The best places to learn to dive in Bali
Most of the best places to learn to dive in Bali are along the island's northern coast. This area is ideal because you'll have access to some of the island's best dive centres, plus a wide variety of sites right at your doorstep. But, if you'd rather stay in a different part of Bali, don't worry, as most operators conduct beginner courses in this region, no matter where they are located on the island.
Tulamben has a wide variety of dive sites including fringing coral reefs, sand and gravel slopes, and Indonesia’s most famous shipwreck, the USAT Liberty. Calm conditions make this a great place to learn, but there’s plenty to see for experienced divers, too!
This diving area is found in Bali’s northeast, about three to four hours from the airport in the south. While that might seem a bit far, your trip to Tulamben combines perfectly with some of Bali’s best above-water attractions like the Besakih Temple and water gardens of Taman Tirtagangga.
- Type of dive: Reef, wreck, and muck
- Conditions: Easy currents, ok visibility
- Highlights: Shore diving, macro critters, the USAT Liberty shipwreck
Pemuteran and Menjangan
Pemuteran is home to some of Bali’s best dive sites for beginners, with short boat rides or direct access from the shore. And, much of the reef is shallow enough for mixed groups of divers and snorkellers. So, it’s a great destination for nervous newbies or anyone booking a first experience like Discover Scuba Diving in Bali.
Found deep in the heart of West Bali National Park, Menjangan Island is home to some of the region's most impressive coral reefs. Divers and snorkelers alike can enjoy the island's shallow sites, comfortable conditions, and outstanding visibility. But, this area doesn't just cater to beginners – this island's steep walls and deeper sites are favourites among experienced divers and underwater photographers.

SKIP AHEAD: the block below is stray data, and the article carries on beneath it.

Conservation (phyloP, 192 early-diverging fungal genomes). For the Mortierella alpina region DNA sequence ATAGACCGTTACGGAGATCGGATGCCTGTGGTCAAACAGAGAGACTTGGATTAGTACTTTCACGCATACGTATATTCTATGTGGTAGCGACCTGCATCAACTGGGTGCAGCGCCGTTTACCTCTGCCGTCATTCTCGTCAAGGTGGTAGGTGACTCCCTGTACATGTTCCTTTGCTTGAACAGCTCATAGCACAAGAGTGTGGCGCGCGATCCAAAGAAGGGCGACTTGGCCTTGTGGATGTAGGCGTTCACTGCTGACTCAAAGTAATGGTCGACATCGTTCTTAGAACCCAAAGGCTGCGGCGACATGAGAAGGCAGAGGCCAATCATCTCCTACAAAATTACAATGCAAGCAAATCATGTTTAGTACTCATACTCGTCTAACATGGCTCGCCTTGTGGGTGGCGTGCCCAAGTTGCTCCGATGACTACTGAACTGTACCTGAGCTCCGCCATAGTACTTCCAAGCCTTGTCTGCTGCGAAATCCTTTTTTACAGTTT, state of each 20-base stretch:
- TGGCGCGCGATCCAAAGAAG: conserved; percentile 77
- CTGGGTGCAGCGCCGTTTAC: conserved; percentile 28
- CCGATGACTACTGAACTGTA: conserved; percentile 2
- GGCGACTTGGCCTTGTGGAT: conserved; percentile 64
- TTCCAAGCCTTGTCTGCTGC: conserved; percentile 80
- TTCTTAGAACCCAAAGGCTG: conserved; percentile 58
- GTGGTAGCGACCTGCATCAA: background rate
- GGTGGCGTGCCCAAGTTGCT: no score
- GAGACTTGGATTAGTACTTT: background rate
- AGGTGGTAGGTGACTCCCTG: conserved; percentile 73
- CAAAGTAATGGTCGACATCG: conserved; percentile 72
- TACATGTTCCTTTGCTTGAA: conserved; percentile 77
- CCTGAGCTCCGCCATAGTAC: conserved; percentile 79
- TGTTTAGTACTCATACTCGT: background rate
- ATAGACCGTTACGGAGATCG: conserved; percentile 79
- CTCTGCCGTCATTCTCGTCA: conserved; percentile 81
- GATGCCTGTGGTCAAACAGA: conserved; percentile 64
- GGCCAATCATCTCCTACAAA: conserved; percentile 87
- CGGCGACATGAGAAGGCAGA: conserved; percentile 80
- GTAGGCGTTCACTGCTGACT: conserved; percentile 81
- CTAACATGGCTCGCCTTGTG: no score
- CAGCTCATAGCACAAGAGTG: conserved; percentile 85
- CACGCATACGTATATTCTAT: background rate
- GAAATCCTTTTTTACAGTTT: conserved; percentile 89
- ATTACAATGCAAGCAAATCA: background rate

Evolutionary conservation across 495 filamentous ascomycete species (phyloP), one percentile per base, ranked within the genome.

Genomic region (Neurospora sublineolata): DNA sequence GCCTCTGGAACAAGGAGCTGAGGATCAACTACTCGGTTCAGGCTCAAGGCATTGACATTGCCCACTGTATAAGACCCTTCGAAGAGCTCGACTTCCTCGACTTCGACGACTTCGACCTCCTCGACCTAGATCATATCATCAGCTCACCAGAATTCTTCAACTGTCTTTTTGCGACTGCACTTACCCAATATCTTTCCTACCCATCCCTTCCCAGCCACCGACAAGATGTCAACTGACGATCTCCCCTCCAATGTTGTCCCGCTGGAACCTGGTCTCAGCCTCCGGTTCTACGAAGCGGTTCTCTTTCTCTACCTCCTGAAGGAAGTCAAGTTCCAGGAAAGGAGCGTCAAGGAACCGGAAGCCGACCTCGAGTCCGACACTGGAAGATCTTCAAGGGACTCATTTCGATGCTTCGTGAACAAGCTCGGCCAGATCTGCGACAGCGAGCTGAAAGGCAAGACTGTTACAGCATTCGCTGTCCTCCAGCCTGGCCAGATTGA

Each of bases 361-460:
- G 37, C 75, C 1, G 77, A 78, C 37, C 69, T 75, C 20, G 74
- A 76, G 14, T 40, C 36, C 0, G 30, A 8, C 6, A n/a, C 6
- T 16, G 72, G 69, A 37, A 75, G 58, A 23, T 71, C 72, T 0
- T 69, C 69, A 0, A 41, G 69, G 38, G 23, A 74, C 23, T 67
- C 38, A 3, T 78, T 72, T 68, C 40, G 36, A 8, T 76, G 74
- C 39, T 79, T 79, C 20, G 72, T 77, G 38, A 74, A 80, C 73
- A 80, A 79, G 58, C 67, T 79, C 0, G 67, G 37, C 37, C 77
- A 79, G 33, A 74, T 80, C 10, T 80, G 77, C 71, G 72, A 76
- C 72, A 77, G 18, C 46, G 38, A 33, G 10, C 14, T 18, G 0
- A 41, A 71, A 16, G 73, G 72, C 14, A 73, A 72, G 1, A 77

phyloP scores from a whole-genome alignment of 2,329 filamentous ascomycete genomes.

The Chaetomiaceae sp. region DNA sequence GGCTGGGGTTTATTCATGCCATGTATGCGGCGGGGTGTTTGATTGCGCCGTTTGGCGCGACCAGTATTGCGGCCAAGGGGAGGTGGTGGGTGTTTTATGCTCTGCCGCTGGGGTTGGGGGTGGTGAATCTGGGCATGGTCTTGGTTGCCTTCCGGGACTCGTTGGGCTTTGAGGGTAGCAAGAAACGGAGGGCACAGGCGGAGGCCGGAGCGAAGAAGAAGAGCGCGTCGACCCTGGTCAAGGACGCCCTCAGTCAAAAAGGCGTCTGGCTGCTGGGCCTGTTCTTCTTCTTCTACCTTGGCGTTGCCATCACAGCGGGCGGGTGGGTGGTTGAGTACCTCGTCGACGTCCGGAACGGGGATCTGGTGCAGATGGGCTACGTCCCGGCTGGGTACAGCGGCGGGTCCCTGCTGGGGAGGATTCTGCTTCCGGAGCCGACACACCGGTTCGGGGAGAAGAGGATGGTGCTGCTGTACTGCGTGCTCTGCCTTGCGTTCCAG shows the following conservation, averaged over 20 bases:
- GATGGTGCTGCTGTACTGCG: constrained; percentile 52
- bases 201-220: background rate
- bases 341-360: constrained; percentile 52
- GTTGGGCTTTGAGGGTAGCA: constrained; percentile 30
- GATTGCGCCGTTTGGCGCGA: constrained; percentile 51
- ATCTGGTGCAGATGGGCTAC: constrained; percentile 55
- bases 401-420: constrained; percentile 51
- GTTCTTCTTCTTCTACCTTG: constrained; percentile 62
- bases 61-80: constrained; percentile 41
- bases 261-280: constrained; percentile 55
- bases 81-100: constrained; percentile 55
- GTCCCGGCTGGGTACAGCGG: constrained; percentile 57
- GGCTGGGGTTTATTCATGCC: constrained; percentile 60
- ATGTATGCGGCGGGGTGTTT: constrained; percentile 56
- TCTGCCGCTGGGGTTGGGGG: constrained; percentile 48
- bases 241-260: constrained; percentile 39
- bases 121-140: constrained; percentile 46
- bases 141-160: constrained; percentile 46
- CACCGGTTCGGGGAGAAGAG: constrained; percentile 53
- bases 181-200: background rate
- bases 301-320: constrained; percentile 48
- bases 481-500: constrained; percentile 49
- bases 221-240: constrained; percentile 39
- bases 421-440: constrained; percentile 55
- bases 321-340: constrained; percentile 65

This region feels a bit more off the beaten path than other parts of Bali, and it takes about five hours to arrive by bus or van. Pemuteran and Menjangan are ideal for divers looking to spend the majority of their time in the water or around the dive centre.
- Type of dive: Reef, Wall, and Muck
- Conditions: Easy currents, varying visibility
- Highlights: Thriving coral reefs, short boat rides, muck and macro
Amed refers to a series of small bays and villages along Bali’s northeastern coastline.This diving area is sheltered from the strong currents of the Lombok Strait, making it an ideal destination for new divers. And, it’s home to some of the island’s prettiest coral reefs and an easy-to-explore shipwreck.
This gateway to the north is becoming more and more popular thanks to its easily accessible location, just two and a half hours from the airport. Amed is also a great place to take in other activities on your trip like freediving and yoga. Plus, it’s a superb jumping off point for other diving areas like Tulamben.
- Type of dive: Reef, wreck
- Conditions: Easy currents, ok visibility
- Highlights: Shore diving, thriving coral reef, yoga and freediving
Destinations for adventure
If you already have some experience or came to Bali to earn a more advanced certification, consider exploring some of the offshore islands. These dive sites aren't the best for absolute beginners, but make for a great place to hone your scuba skills.
While these islands are easy to visit as a day trip from Sanur, you'll likely want to stick around for longer. If you're up for an adventure, opt for an all-inclusive multiple-day expedition.
Nusa Lembongan and Nusa Penida
The Nusa Islands' steep, rocky slopes drop well below the recreational diving limit, with overhangs, outcrops, and walls on the way down. But, the real draw here lies out in the blue. Divers drift along in the current in search of manta rays, mola mola, and other passing pelagics like eagle rays, tuna, and wahoo. Time your visit between July and November for the best conditions and highest chances of spotting supersized wildlife.
Keep in mind that the diving conditions here range from challenging to extreme, with powerful and unpredictable currents. This is the perfect place to get certified as an advanced diver, and get some experience under your weightbelt!
- Type of dive: Sloping reef and rock, wall
- Conditions: Challenging with strong currents, and good visibility
- Highlights: Manta rays, mola mola, drift diving